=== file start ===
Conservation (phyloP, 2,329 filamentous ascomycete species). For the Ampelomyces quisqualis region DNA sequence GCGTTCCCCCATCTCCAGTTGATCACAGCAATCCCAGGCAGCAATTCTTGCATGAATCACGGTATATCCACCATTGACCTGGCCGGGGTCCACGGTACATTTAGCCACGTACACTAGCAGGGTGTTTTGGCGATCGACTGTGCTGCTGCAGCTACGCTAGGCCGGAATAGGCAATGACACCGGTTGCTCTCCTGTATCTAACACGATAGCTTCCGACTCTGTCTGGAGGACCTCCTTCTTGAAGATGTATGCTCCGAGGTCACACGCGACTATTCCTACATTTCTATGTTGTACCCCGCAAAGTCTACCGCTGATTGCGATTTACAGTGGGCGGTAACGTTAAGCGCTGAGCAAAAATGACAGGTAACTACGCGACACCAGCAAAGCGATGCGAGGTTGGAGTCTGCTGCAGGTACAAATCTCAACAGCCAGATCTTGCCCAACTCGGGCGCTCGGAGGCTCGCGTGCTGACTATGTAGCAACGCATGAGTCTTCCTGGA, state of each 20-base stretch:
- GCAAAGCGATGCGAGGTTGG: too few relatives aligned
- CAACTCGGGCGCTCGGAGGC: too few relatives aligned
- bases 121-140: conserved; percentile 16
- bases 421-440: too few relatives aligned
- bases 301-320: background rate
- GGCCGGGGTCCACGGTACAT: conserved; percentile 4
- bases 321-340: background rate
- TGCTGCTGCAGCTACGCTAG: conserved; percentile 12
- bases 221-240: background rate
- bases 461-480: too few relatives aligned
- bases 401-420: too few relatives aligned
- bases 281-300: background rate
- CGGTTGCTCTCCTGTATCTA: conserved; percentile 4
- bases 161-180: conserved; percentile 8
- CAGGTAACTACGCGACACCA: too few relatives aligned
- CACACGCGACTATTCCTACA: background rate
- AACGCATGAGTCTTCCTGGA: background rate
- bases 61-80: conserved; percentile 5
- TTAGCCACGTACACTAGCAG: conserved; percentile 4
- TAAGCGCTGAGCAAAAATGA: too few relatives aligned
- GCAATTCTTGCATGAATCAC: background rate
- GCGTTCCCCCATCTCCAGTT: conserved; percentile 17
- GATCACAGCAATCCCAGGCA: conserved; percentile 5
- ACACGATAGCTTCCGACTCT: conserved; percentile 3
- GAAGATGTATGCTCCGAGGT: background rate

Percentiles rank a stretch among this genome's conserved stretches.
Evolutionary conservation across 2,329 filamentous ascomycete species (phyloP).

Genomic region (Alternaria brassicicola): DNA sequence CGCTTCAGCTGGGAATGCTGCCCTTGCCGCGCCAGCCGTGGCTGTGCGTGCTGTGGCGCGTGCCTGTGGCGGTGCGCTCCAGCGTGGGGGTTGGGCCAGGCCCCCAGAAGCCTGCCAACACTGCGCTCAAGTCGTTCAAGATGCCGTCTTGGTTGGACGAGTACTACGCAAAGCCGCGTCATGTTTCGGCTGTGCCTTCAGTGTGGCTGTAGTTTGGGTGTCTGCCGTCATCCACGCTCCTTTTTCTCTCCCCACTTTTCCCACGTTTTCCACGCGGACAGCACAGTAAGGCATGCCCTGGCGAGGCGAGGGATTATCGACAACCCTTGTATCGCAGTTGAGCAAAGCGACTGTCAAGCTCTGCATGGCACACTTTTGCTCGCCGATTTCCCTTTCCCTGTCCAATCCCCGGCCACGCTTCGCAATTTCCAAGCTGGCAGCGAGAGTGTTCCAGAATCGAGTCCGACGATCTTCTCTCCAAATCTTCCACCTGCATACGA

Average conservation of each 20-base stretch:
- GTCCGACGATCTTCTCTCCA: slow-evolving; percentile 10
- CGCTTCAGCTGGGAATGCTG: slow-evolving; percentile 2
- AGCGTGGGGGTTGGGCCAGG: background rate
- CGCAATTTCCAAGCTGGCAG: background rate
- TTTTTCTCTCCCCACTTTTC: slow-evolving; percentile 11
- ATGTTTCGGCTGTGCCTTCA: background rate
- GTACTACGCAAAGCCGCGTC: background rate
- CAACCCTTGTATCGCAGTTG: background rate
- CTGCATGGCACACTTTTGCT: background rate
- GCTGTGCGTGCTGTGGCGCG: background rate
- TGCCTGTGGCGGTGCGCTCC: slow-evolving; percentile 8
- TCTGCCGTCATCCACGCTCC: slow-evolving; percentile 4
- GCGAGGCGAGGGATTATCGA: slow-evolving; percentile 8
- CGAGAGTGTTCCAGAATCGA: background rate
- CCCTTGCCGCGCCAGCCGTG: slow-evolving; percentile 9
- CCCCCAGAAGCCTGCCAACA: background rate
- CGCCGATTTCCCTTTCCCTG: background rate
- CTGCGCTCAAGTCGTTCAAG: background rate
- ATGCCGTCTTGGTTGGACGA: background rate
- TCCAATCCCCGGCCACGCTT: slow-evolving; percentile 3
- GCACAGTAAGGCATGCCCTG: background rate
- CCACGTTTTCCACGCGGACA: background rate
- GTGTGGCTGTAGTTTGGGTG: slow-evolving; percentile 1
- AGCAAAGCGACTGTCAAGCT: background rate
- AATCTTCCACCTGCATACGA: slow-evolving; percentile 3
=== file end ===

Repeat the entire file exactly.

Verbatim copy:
Conservation (phyloP, 2,329 filamentous ascomycete species). For the Ampelomyces quisqualis region DNA sequence GCGTTCCCCCATCTCCAGTTGATCACAGCAATCCCAGGCAGCAATTCTTGCATGAATCACGGTATATCCACCATTGACCTGGCCGGGGTCCACGGTACATTTAGCCACGTACACTAGCAGGGTGTTTTGGCGATCGACTGTGCTGCTGCAGCTACGCTAGGCCGGAATAGGCAATGACACCGGTTGCTCTCCTGTATCTAACACGATAGCTTCCGACTCTGTCTGGAGGACCTCCTTCTTGAAGATGTATGCTCCGAGGTCACACGCGACTATTCCTACATTTCTATGTTGTACCCCGCAAAGTCTACCGCTGATTGCGATTTACAGTGGGCGGTAACGTTAAGCGCTGAGCAAAAATGACAGGTAACTACGCGACACCAGCAAAGCGATGCGAGGTTGGAGTCTGCTGCAGGTACAAATCTCAACAGCCAGATCTTGCCCAACTCGGGCGCTCGGAGGCTCGCGTGCTGACTATGTAGCAACGCATGAGTCTTCCTGGA, state of each 20-base stretch:
- GCAAAGCGATGCGAGGTTGG: too few relatives aligned
- CAACTCGGGCGCTCGGAGGC: too few relatives aligned
- bases 121-140: conserved; percentile 16
- bases 421-440: too few relatives aligned
- bases 301-320: background rate
- GGCCGGGGTCCACGGTACAT: conserved; percentile 4
- bases 321-340: background rate
- TGCTGCTGCAGCTACGCTAG: conserved; percentile 12
- bases 221-240: background rate
- bases 461-480: too few relatives aligned
- bases 401-420: too few relatives aligned
- bases 281-300: background rate
- CGGTTGCTCTCCTGTATCTA: conserved; percentile 4
- bases 161-180: conserved; percentile 8
- CAGGTAACTACGCGACACCA: too few relatives aligned
- CACACGCGACTATTCCTACA: background rate
- AACGCATGAGTCTTCCTGGA: background rate
- bases 61-80: conserved; percentile 5
- TTAGCCACGTACACTAGCAG: conserved; percentile 4
- TAAGCGCTGAGCAAAAATGA: too few relatives aligned
- GCAATTCTTGCATGAATCAC: background rate
- GCGTTCCCCCATCTCCAGTT: conserved; percentile 17
- GATCACAGCAATCCCAGGCA: conserved; percentile 5
- ACACGATAGCTTCCGACTCT: conserved; percentile 3
- GAAGATGTATGCTCCGAGGT: background rate

Percentiles rank a stretch among this genome's conserved stretches.
Evolutionary conservation across 2,329 filamentous ascomycete species (phyloP).

Genomic region (Alternaria brassicicola): DNA sequence CGCTTCAGCTGGGAATGCTGCCCTTGCCGCGCCAGCCGTGGCTGTGCGTGCTGTGGCGCGTGCCTGTGGCGGTGCGCTCCAGCGTGGGGGTTGGGCCAGGCCCCCAGAAGCCTGCCAACACTGCGCTCAAGTCGTTCAAGATGCCGTCTTGGTTGGACGAGTACTACGCAAAGCCGCGTCATGTTTCGGCTGTGCCTTCAGTGTGGCTGTAGTTTGGGTGTCTGCCGTCATCCACGCTCCTTTTTCTCTCCCCACTTTTCCCACGTTTTCCACGCGGACAGCACAGTAAGGCATGCCCTGGCGAGGCGAGGGATTATCGACAACCCTTGTATCGCAGTTGAGCAAAGCGACTGTCAAGCTCTGCATGGCACACTTTTGCTCGCCGATTTCCCTTTCCCTGTCCAATCCCCGGCCACGCTTCGCAATTTCCAAGCTGGCAGCGAGAGTGTTCCAGAATCGAGTCCGACGATCTTCTCTCCAAATCTTCCACCTGCATACGA

Average conservation of each 20-base stretch:
- GTCCGACGATCTTCTCTCCA: slow-evolving; percentile 10
- CGCTTCAGCTGGGAATGCTG: slow-evolving; percentile 2
- AGCGTGGGGGTTGGGCCAGG: background rate
- CGCAATTTCCAAGCTGGCAG: background rate
- TTTTTCTCTCCCCACTTTTC: slow-evolving; percentile 11
- ATGTTTCGGCTGTGCCTTCA: background rate
- GTACTACGCAAAGCCGCGTC: background rate
- CAACCCTTGTATCGCAGTTG: background rate
- CTGCATGGCACACTTTTGCT: background rate
- GCTGTGCGTGCTGTGGCGCG: background rate
- TGCCTGTGGCGGTGCGCTCC: slow-evolving; percentile 8
- TCTGCCGTCATCCACGCTCC: slow-evolving; percentile 4
- GCGAGGCGAGGGATTATCGA: slow-evolving; percentile 8
- CGAGAGTGTTCCAGAATCGA: background rate
- CCCTTGCCGCGCCAGCCGTG: slow-evolving; percentile 9
- CCCCCAGAAGCCTGCCAACA: background rate
- CGCCGATTTCCCTTTCCCTG: background rate
- CTGCGCTCAAGTCGTTCAAG: background rate
- ATGCCGTCTTGGTTGGACGA: background rate
- TCCAATCCCCGGCCACGCTT: slow-evolving; percentile 3
- GCACAGTAAGGCATGCCCTG: background rate
- CCACGTTTTCCACGCGGACA: background rate
- GTGTGGCTGTAGTTTGGGTG: slow-evolving; percentile 1
- AGCAAAGCGACTGTCAAGCT: background rate
- AATCTTCCACCTGCATACGA: slow-evolving; percentile 3